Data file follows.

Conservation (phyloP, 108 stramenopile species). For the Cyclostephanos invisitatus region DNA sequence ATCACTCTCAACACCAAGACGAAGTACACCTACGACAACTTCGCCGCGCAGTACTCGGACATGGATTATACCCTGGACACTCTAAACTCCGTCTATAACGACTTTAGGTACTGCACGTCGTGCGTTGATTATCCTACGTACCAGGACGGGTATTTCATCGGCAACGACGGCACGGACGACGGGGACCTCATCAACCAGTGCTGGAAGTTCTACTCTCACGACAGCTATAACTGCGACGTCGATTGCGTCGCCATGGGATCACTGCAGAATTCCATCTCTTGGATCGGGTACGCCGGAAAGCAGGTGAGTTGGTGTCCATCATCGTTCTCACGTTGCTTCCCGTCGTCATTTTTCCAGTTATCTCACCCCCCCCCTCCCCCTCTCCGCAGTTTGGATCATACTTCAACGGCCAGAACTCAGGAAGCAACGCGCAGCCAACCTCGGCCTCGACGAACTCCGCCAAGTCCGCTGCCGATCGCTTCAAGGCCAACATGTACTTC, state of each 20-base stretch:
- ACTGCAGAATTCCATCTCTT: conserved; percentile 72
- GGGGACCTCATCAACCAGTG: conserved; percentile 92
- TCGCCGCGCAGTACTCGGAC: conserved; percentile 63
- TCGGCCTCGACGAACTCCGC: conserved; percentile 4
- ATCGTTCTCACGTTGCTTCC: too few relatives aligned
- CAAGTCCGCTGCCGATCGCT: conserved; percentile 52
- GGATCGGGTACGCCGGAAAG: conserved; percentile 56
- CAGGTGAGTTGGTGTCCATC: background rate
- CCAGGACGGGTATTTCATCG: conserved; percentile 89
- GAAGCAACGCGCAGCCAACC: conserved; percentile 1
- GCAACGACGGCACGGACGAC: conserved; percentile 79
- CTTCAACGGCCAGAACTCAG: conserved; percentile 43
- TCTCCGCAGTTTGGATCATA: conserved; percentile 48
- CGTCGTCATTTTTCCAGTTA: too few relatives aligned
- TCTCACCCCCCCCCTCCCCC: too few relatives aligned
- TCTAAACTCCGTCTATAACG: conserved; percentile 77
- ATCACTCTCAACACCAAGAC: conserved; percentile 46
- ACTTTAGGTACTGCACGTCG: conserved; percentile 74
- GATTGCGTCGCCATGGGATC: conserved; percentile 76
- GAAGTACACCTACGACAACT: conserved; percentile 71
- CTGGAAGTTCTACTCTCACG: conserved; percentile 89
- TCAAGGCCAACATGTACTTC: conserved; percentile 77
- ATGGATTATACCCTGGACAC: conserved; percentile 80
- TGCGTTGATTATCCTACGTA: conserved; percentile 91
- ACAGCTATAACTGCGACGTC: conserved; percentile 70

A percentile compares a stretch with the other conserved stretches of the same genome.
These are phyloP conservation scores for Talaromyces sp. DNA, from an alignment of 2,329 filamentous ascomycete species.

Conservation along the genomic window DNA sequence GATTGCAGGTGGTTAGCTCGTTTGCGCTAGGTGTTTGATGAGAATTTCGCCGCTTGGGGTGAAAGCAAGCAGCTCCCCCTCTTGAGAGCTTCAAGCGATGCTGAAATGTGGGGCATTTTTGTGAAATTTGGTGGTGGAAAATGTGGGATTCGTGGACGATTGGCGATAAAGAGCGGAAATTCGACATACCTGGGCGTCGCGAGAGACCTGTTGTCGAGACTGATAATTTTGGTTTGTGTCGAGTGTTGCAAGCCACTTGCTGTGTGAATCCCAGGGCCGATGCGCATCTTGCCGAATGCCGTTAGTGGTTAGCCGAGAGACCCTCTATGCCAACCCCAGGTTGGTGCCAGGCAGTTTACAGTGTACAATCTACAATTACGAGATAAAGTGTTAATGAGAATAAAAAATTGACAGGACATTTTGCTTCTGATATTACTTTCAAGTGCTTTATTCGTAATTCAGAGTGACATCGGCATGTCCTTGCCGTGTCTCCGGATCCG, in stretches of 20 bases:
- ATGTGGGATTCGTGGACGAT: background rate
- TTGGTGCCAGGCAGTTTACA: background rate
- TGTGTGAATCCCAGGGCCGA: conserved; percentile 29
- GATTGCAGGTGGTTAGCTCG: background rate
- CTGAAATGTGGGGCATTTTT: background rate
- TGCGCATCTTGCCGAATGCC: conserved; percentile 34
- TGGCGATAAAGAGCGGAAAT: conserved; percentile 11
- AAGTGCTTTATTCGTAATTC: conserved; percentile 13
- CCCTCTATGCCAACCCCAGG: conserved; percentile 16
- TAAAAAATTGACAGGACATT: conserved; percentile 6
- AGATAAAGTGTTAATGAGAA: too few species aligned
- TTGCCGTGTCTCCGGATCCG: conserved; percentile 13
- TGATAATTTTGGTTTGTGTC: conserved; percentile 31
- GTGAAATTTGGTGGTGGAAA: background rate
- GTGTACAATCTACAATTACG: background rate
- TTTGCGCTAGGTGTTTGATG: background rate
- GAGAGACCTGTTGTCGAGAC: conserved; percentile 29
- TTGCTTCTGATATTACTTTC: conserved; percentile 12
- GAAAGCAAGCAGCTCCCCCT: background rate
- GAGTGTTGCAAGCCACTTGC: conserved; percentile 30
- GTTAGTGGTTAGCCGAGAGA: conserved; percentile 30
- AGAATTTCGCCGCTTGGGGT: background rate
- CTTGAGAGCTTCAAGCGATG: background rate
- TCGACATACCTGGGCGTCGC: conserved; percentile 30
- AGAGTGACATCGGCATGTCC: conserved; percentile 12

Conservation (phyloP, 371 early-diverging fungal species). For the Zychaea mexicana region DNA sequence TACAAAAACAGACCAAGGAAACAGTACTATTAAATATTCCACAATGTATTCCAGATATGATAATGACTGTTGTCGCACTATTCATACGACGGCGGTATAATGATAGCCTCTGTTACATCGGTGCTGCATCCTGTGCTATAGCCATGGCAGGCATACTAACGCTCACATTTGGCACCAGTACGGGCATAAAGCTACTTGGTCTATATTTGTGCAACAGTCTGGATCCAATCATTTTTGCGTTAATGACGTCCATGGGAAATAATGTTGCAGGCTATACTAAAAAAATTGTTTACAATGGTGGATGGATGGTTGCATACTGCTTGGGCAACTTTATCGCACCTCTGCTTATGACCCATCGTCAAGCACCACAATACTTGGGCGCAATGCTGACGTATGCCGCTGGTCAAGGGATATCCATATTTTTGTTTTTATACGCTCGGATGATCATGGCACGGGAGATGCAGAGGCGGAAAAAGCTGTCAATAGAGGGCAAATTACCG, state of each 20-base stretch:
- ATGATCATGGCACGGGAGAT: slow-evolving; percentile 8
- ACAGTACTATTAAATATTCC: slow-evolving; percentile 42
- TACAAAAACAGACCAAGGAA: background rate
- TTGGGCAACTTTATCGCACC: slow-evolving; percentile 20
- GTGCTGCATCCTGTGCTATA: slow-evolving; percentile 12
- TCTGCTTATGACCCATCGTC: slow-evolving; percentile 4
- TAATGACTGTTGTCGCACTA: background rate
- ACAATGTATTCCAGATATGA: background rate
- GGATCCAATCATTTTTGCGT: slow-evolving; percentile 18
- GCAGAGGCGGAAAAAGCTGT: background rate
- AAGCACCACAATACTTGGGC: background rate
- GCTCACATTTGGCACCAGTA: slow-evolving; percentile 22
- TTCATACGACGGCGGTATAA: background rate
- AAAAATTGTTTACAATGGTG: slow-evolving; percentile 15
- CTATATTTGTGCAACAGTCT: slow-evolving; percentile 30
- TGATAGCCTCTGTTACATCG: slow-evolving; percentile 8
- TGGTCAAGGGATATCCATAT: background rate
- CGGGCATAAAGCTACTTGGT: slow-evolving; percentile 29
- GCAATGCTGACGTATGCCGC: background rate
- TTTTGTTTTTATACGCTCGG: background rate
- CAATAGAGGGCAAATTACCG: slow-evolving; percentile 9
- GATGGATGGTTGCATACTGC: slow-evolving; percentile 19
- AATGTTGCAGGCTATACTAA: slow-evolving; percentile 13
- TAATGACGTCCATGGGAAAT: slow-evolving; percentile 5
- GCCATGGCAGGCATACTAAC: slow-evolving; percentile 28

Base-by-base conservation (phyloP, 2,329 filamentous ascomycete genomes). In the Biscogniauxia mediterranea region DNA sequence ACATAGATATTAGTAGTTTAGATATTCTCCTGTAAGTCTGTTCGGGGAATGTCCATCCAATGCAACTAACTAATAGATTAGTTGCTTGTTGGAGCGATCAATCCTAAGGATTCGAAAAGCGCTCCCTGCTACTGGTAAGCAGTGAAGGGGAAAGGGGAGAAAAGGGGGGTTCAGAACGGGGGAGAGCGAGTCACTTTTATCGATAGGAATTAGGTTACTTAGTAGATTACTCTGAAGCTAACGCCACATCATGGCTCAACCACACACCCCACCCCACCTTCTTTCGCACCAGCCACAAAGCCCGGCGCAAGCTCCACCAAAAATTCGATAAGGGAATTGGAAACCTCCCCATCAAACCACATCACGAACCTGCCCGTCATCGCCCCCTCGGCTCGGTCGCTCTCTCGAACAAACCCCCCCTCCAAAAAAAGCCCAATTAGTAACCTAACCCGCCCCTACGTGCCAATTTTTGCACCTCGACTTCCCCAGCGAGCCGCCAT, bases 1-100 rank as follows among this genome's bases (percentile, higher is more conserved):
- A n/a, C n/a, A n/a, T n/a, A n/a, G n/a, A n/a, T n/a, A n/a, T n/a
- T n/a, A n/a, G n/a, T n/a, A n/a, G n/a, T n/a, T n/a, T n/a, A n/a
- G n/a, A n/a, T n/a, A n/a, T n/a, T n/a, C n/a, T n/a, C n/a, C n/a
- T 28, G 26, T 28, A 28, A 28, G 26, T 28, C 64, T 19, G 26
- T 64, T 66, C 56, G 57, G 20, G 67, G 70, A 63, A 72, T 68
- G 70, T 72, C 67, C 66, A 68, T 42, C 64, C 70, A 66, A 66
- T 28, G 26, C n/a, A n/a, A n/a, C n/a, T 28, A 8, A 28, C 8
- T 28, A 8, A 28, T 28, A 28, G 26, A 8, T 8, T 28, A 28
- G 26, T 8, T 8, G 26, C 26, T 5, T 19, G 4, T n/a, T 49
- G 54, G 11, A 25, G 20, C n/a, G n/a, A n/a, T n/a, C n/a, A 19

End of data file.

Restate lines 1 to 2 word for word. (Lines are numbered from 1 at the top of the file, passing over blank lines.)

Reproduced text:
Conservation (phyloP, 108 stramenopile species). For the Cyclostephanos invisitatus region DNA sequence ATCACTCTCAACACCAAGACGAAGTACACCTACGACAACTTCGCCGCGCAGTACTCGGACATGGATTATACCCTGGACACTCTAAACTCCGTCTATAACGACTTTAGGTACTGCACGTCGTGCGTTGATTATCCTACGTACCAGGACGGGTATTTCATCGGCAACGACGGCACGGACGACGGGGACCTCATCAACCAGTGCTGGAAGTTCTACTCTCACGACAGCTATAACTGCGACGTCGATTGCGTCGCCATGGGATCACTGCAGAATTCCATCTCTTGGATCGGGTACGCCGGAAAGCAGGTGAGTTGGTGTCCATCATCGTTCTCACGTTGCTTCCCGTCGTCATTTTTCCAGTTATCTCACCCCCCCCCTCCCCCTCTCCGCAGTTTGGATCATACTTCAACGGCCAGAACTCAGGAAGCAACGCGCAGCCAACCTCGGCCTCGACGAACTCCGCCAAGTCCGCTGCCGATCGCTTCAAGGCCAACATGTACTTC, state of each 20-base stretch:
- ACTGCAGAATTCCATCTCTT: conserved; percentile 72